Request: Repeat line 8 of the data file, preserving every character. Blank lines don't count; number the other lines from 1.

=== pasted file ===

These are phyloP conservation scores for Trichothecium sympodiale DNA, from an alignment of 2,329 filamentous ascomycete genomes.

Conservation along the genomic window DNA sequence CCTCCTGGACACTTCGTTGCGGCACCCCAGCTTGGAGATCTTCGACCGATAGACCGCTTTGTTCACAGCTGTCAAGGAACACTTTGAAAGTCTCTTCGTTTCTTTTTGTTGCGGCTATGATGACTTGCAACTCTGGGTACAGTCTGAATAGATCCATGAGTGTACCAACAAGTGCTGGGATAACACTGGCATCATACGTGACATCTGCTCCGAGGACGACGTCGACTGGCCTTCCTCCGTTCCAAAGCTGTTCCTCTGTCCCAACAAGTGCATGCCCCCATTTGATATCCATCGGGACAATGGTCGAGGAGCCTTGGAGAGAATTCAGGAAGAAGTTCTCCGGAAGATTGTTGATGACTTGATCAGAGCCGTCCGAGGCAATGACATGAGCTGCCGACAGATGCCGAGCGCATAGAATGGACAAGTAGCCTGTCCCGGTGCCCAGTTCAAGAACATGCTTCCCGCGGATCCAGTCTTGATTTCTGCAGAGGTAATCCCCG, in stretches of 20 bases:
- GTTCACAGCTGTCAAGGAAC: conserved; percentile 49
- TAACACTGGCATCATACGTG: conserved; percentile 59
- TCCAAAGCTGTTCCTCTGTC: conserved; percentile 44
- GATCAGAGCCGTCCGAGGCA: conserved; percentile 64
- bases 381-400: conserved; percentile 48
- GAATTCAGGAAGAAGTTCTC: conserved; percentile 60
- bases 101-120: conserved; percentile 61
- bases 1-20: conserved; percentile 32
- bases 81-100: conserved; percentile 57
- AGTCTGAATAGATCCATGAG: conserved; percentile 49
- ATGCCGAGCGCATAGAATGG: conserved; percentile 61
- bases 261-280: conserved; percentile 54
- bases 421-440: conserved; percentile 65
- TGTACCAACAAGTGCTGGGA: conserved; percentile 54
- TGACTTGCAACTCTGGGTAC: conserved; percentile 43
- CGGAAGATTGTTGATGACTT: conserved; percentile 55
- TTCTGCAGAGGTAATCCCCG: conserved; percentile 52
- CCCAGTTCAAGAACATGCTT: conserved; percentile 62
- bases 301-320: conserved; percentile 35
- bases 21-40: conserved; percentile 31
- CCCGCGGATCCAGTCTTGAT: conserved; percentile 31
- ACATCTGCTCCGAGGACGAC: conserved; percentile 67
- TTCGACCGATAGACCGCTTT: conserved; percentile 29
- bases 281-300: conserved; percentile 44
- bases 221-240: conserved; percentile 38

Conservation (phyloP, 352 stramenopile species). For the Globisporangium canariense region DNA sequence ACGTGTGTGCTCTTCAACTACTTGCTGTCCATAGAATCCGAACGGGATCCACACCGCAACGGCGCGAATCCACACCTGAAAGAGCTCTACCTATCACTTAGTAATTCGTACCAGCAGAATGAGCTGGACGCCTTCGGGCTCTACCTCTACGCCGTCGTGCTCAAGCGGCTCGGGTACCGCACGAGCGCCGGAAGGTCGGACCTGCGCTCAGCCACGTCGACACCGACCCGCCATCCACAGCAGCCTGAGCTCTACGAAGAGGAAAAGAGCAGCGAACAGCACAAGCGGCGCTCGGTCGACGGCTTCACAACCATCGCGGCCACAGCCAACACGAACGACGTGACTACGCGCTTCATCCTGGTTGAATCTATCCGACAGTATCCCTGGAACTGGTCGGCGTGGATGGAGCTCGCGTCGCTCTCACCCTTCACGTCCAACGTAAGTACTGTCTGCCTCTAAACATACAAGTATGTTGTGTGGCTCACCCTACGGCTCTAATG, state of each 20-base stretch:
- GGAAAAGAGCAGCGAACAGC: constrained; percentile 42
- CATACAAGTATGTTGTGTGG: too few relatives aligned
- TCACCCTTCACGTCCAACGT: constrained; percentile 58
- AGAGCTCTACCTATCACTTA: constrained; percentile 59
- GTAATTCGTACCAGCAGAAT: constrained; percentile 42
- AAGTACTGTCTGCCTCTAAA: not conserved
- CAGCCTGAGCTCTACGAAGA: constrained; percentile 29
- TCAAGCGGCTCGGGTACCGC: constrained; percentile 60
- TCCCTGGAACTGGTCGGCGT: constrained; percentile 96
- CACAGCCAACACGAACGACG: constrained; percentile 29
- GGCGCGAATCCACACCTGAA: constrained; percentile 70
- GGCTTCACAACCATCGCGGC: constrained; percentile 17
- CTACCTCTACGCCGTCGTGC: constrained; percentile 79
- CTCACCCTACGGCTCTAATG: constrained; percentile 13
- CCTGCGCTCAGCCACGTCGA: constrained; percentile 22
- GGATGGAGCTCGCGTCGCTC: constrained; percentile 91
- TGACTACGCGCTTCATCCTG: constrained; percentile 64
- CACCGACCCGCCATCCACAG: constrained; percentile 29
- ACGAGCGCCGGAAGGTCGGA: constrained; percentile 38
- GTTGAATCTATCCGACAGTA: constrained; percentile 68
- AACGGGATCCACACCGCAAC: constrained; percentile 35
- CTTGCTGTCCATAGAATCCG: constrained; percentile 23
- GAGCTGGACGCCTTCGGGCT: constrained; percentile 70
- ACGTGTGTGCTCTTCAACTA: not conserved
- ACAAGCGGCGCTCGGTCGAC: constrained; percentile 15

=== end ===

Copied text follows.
- GAATTCAGGAAGAAGTTCTC: conserved; percentile 60